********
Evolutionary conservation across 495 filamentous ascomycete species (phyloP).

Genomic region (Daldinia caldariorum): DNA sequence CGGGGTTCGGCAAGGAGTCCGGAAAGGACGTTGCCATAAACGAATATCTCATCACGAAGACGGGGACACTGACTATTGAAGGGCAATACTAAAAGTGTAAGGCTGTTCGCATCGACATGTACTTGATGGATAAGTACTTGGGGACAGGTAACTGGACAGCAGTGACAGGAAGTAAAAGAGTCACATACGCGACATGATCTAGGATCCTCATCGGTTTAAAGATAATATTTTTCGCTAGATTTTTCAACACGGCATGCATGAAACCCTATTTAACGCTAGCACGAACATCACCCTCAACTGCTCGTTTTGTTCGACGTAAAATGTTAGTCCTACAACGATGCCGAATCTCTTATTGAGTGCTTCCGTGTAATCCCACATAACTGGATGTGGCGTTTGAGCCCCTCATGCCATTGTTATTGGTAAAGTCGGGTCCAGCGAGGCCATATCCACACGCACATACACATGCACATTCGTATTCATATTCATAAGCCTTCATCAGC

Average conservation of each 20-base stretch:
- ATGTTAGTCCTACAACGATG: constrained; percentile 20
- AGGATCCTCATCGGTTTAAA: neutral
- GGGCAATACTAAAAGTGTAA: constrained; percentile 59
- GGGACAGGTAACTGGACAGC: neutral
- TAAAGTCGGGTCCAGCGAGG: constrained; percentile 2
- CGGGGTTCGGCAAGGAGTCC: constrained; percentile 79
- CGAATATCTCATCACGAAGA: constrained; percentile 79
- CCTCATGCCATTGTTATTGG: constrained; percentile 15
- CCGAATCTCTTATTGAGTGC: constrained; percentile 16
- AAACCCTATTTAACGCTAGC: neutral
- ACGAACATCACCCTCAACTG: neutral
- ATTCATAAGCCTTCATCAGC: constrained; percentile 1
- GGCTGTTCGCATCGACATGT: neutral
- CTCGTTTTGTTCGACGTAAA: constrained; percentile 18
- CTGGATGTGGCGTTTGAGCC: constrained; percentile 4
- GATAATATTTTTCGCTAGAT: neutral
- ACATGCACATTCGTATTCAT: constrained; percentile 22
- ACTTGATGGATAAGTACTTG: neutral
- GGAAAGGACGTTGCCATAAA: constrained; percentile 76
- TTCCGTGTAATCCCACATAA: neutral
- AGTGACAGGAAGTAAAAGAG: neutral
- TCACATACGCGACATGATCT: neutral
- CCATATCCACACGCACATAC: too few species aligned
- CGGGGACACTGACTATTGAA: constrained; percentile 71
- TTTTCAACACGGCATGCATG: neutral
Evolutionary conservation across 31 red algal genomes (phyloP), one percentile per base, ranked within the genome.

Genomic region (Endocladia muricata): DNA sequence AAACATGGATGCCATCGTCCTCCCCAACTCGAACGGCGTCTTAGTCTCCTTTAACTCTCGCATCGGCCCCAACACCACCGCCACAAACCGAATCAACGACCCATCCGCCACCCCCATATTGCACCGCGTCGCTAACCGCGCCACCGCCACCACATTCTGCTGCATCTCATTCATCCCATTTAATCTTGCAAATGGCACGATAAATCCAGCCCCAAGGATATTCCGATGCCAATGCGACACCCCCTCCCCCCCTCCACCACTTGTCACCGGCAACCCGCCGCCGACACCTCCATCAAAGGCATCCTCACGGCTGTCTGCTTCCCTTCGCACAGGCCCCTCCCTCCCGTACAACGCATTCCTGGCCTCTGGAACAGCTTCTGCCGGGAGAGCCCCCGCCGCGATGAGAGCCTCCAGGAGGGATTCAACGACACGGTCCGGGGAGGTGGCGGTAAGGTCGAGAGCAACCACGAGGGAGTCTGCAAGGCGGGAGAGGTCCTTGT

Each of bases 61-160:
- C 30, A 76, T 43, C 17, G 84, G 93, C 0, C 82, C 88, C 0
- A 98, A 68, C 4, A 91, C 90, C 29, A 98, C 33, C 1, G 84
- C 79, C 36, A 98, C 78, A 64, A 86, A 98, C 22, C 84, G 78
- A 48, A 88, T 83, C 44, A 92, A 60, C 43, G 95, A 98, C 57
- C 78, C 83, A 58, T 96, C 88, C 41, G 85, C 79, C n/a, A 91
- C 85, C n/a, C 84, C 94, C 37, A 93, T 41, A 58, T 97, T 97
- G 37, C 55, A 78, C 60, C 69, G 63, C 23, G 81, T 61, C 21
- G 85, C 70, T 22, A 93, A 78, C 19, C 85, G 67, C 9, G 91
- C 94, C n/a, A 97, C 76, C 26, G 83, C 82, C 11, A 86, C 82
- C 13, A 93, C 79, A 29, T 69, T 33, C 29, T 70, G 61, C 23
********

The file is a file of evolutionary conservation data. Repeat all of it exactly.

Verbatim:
Evolutionary conservation across 495 filamentous ascomycete species (phyloP).

Genomic region (Daldinia caldariorum): DNA sequence CGGGGTTCGGCAAGGAGTCCGGAAAGGACGTTGCCATAAACGAATATCTCATCACGAAGACGGGGACACTGACTATTGAAGGGCAATACTAAAAGTGTAAGGCTGTTCGCATCGACATGTACTTGATGGATAAGTACTTGGGGACAGGTAACTGGACAGCAGTGACAGGAAGTAAAAGAGTCACATACGCGACATGATCTAGGATCCTCATCGGTTTAAAGATAATATTTTTCGCTAGATTTTTCAACACGGCATGCATGAAACCCTATTTAACGCTAGCACGAACATCACCCTCAACTGCTCGTTTTGTTCGACGTAAAATGTTAGTCCTACAACGATGCCGAATCTCTTATTGAGTGCTTCCGTGTAATCCCACATAACTGGATGTGGCGTTTGAGCCCCTCATGCCATTGTTATTGGTAAAGTCGGGTCCAGCGAGGCCATATCCACACGCACATACACATGCACATTCGTATTCATATTCATAAGCCTTCATCAGC

Average conservation of each 20-base stretch:
- ATGTTAGTCCTACAACGATG: constrained; percentile 20
- AGGATCCTCATCGGTTTAAA: neutral
- GGGCAATACTAAAAGTGTAA: constrained; percentile 59
- GGGACAGGTAACTGGACAGC: neutral
- TAAAGTCGGGTCCAGCGAGG: constrained; percentile 2
- CGGGGTTCGGCAAGGAGTCC: constrained; percentile 79
- CGAATATCTCATCACGAAGA: constrained; percentile 79
- CCTCATGCCATTGTTATTGG: constrained; percentile 15
- CCGAATCTCTTATTGAGTGC: constrained; percentile 16
- AAACCCTATTTAACGCTAGC: neutral
- ACGAACATCACCCTCAACTG: neutral
- ATTCATAAGCCTTCATCAGC: constrained; percentile 1
- GGCTGTTCGCATCGACATGT: neutral
- CTCGTTTTGTTCGACGTAAA: constrained; percentile 18
- CTGGATGTGGCGTTTGAGCC: constrained; percentile 4
- GATAATATTTTTCGCTAGAT: neutral
- ACATGCACATTCGTATTCAT: constrained; percentile 22
- ACTTGATGGATAAGTACTTG: neutral
- GGAAAGGACGTTGCCATAAA: constrained; percentile 76
- TTCCGTGTAATCCCACATAA: neutral
- AGTGACAGGAAGTAAAAGAG: neutral
- TCACATACGCGACATGATCT: neutral
- CCATATCCACACGCACATAC: too few species aligned
- CGGGGACACTGACTATTGAA: constrained; percentile 71
- TTTTCAACACGGCATGCATG: neutral
Evolutionary conservation across 31 red algal genomes (phyloP), one percentile per base, ranked within the genome.

Genomic region (Endocladia muricata): DNA sequence AAACATGGATGCCATCGTCCTCCCCAACTCGAACGGCGTCTTAGTCTCCTTTAACTCTCGCATCGGCCCCAACACCACCGCCACAAACCGAATCAACGACCCATCCGCCACCCCCATATTGCACCGCGTCGCTAACCGCGCCACCGCCACCACATTCTGCTGCATCTCATTCATCCCATTTAATCTTGCAAATGGCACGATAAATCCAGCCCCAAGGATATTCCGATGCCAATGCGACACCCCCTCCCCCCCTCCACCACTTGTCACCGGCAACCCGCCGCCGACACCTCCATCAAAGGCATCCTCACGGCTGTCTGCTTCCCTTCGCACAGGCCCCTCCCTCCCGTACAACGCATTCCTGGCCTCTGGAACAGCTTCTGCCGGGAGAGCCCCCGCCGCGATGAGAGCCTCCAGGAGGGATTCAACGACACGGTCCGGGGAGGTGGCGGTAAGGTCGAGAGCAACCACGAGGGAGTCTGCAAGGCGGGAGAGGTCCTTGT

Each of bases 61-160:
- C 30, A 76, T 43, C 17, G 84, G 93, C 0, C 82, C 88, C 0
- A 98, A 68, C 4, A 91, C 90, C 29, A 98, C 33, C 1, G 84
- C 79, C 36, A 98, C 78, A 64, A 86, A 98, C 22, C 84, G 78
- A 48, A 88, T 83, C 44, A 92, A 60, C 43, G 95, A 98, C 57
- C 78, C 83, A 58, T 96, C 88, C 41, G 85, C 79, C n/a, A 91
- C 85, C n/a, C 84, C 94, C 37, A 93, T 41, A 58, T 97, T 97
- G 37, C 55, A 78, C 60, C 69, G 63, C 23, G 81, T 61, C 21
- G 85, C 70, T 22, A 93, A 78, C 19, C 85, G 67, C 9, G 91
- C 94, C n/a, A 97, C 76, C 26, G 83, C 82, C 11, A 86, C 82
- C 13, A 93, C 79, A 29, T 69, T 33, C 29, T 70, G 61, C 23